The city's Health and Hospitals Corporation has opted to remove formula from the "goodie-bags" new moms take home with them. And in its place? A onesie with "I Eat at Mom's" emblazoned across the front. The idea is that by removing the cans of formula, more women will choose to breastfeed their babies.
In theory, it's a great idea. The benefits of breastmilk for babies are well-documented. However, there are several problems with the action taken by NYC Public Hospitals, namely that not all women are able to breastfeed, and some simply choose not to for myriad reasons.
I received such a goodie bag when Isabella was born. And inside, among other things, was two cans of formula. Over the course of the first few months of Isabella's life, I received cans upon cans of free formula in the mail. They collected dust in my basement until I donated them to a women's shelter. Why? Because I chose to breastfeed. Because breastfeeding was both easy and convenient for me. Because Isabella took to it like a champ at birth. Because I had the luxury of being able to be home for the past year to feed her, without having to pump much at all.But this isn't the case for all moms. I have friends who wanted to breastfeed their babies, but were physically unable to, either because they didn't produce enough milk, or their babies had trouble latching on, or because they were taking medication that precluded breastfeeding.
And what about the moms who choose not to for whatever their personal reasons may be? Many moms who work for an hourly wage as hotel maids, servers in restaurants, or bus drivers likely choose not to breastfeed because their jobs hardly afford them the time or the private room they need every few hours to pump in order to keep their children on breastmilk. It's just not feasible for many mothers. I know that had I been working in my office for the past year, I would have had to pump in the cleaning supply room or the bathroom because there were no private and unoccupied rooms available, and before my company moved buildings a few months ago, I worked out of a cube. Would I have continued to breastfeed if I had had to deal with these "accomodations" at least twice a day, five days a week? I'm not sure.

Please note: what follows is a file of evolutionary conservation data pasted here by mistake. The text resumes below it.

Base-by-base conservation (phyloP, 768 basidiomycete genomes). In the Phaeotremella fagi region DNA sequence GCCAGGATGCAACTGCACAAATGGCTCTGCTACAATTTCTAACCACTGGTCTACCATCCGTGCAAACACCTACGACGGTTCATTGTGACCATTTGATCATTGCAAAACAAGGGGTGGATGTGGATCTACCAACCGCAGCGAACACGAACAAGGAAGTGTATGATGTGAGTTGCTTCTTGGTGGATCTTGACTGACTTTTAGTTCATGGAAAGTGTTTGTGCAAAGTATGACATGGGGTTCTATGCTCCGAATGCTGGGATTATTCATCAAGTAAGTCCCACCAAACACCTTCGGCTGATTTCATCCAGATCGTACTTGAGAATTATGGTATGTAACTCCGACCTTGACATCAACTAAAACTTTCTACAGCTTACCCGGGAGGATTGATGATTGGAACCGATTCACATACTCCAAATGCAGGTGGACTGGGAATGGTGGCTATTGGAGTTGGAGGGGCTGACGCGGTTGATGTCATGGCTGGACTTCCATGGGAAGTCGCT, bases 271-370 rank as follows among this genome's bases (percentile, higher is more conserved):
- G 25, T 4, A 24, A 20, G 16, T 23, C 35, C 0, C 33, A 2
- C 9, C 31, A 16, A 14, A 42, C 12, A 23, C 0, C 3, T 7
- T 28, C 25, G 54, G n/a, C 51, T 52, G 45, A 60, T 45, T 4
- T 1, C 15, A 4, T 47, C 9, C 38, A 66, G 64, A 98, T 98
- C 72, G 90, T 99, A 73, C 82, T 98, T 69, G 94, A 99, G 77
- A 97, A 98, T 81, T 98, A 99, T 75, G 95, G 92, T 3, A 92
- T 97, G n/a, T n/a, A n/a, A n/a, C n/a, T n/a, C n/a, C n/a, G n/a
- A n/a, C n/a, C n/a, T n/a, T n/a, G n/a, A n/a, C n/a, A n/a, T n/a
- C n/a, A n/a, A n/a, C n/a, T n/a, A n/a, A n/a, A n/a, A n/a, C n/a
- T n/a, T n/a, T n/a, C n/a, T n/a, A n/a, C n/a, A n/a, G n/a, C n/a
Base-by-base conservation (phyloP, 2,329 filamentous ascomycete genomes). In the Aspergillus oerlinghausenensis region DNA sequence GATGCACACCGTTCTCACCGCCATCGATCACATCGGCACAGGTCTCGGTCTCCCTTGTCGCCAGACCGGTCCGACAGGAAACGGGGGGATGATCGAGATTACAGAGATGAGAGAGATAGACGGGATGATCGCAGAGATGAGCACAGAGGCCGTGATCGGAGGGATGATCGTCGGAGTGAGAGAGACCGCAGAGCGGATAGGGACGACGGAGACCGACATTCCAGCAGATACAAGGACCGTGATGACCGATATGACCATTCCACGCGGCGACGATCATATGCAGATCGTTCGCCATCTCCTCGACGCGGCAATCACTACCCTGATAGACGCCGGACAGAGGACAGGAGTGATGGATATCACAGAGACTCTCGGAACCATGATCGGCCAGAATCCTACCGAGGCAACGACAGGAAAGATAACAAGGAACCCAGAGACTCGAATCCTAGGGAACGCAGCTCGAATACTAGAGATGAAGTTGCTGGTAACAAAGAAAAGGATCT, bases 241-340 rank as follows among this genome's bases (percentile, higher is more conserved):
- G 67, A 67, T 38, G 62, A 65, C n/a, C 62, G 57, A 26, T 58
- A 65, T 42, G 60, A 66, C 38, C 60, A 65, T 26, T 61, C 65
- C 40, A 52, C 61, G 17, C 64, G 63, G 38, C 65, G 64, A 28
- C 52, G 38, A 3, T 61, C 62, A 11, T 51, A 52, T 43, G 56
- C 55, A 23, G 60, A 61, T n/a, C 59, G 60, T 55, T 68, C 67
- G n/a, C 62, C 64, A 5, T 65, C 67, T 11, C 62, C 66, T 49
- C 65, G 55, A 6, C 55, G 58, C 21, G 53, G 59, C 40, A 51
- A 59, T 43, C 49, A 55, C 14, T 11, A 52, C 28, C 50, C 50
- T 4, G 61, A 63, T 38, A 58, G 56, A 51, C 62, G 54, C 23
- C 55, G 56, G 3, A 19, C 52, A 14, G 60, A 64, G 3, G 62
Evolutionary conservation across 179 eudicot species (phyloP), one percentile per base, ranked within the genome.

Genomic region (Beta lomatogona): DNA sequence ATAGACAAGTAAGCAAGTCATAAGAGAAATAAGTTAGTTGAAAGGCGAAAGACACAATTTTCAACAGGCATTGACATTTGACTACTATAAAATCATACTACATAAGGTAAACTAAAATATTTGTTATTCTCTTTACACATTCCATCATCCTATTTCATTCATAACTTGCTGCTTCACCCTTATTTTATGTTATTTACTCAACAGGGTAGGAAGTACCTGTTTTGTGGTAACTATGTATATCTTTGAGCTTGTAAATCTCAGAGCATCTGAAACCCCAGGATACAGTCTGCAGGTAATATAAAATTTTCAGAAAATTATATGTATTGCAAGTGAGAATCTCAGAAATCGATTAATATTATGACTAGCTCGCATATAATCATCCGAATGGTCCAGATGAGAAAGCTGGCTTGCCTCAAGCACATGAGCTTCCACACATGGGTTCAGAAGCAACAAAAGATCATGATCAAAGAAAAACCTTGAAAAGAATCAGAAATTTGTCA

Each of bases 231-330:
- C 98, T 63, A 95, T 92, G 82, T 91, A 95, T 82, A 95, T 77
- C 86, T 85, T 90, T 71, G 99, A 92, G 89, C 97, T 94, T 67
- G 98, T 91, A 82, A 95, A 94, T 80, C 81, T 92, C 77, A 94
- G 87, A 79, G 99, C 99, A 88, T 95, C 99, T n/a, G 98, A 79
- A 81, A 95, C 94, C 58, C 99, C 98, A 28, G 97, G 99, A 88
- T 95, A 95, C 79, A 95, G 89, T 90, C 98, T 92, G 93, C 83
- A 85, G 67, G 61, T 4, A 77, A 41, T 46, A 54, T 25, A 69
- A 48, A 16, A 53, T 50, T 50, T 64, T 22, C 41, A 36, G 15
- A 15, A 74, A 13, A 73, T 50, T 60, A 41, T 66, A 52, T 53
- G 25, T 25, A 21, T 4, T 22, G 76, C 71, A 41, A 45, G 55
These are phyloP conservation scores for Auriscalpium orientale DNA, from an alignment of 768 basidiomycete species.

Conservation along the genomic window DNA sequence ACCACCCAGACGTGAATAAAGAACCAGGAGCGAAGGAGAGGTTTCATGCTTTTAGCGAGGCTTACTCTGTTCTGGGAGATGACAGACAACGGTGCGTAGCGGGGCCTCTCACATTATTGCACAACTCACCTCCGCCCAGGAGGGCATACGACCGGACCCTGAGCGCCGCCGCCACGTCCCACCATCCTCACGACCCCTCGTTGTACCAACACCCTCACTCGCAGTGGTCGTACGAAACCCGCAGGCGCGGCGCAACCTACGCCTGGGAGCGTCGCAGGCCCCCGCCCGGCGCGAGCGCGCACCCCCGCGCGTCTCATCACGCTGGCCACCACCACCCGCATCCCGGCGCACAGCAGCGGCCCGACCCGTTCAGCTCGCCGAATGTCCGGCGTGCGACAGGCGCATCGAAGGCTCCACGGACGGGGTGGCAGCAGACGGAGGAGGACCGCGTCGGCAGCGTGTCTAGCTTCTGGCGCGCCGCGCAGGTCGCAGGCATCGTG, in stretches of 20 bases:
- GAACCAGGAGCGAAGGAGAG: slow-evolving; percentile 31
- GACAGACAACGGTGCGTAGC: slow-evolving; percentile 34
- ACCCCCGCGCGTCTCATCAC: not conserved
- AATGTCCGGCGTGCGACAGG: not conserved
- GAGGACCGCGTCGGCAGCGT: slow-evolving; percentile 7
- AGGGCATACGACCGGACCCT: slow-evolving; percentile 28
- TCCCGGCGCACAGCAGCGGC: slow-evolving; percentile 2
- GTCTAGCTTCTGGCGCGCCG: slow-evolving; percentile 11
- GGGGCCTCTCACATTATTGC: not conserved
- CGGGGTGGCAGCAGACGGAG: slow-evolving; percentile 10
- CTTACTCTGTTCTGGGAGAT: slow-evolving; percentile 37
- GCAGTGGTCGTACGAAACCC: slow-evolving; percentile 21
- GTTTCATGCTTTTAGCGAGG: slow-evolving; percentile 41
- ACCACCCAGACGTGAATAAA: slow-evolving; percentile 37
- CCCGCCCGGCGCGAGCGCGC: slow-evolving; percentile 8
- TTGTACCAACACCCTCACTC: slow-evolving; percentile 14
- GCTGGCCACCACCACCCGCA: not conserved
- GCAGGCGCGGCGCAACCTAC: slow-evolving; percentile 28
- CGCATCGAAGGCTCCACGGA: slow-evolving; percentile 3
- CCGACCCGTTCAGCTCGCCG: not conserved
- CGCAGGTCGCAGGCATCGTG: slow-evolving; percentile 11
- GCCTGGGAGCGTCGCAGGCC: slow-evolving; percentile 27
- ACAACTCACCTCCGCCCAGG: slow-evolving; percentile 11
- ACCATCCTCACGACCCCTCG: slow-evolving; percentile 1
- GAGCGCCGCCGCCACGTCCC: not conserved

Yes, the American Academy of Pediatrics recommends exclusive breastfeeding for babies until they are at least six months old. But infant formula is hardly crack cocaine. And let's face it. The last thing needed by new mothers, who are already shaky and uncertain about the care of their newborns, is the guilt that will inevitably come along once they learn that they're choosing (or unable) to do what the health professionals at the hospital think they should if they "really cared about their babies."
Each woman makes decisions that she feels are in the best interest of her own children. What women do not need is a guilt trip because someone else is making a very personal choice for her.
I think we have enough of this kind of problem to deal with elsewhere.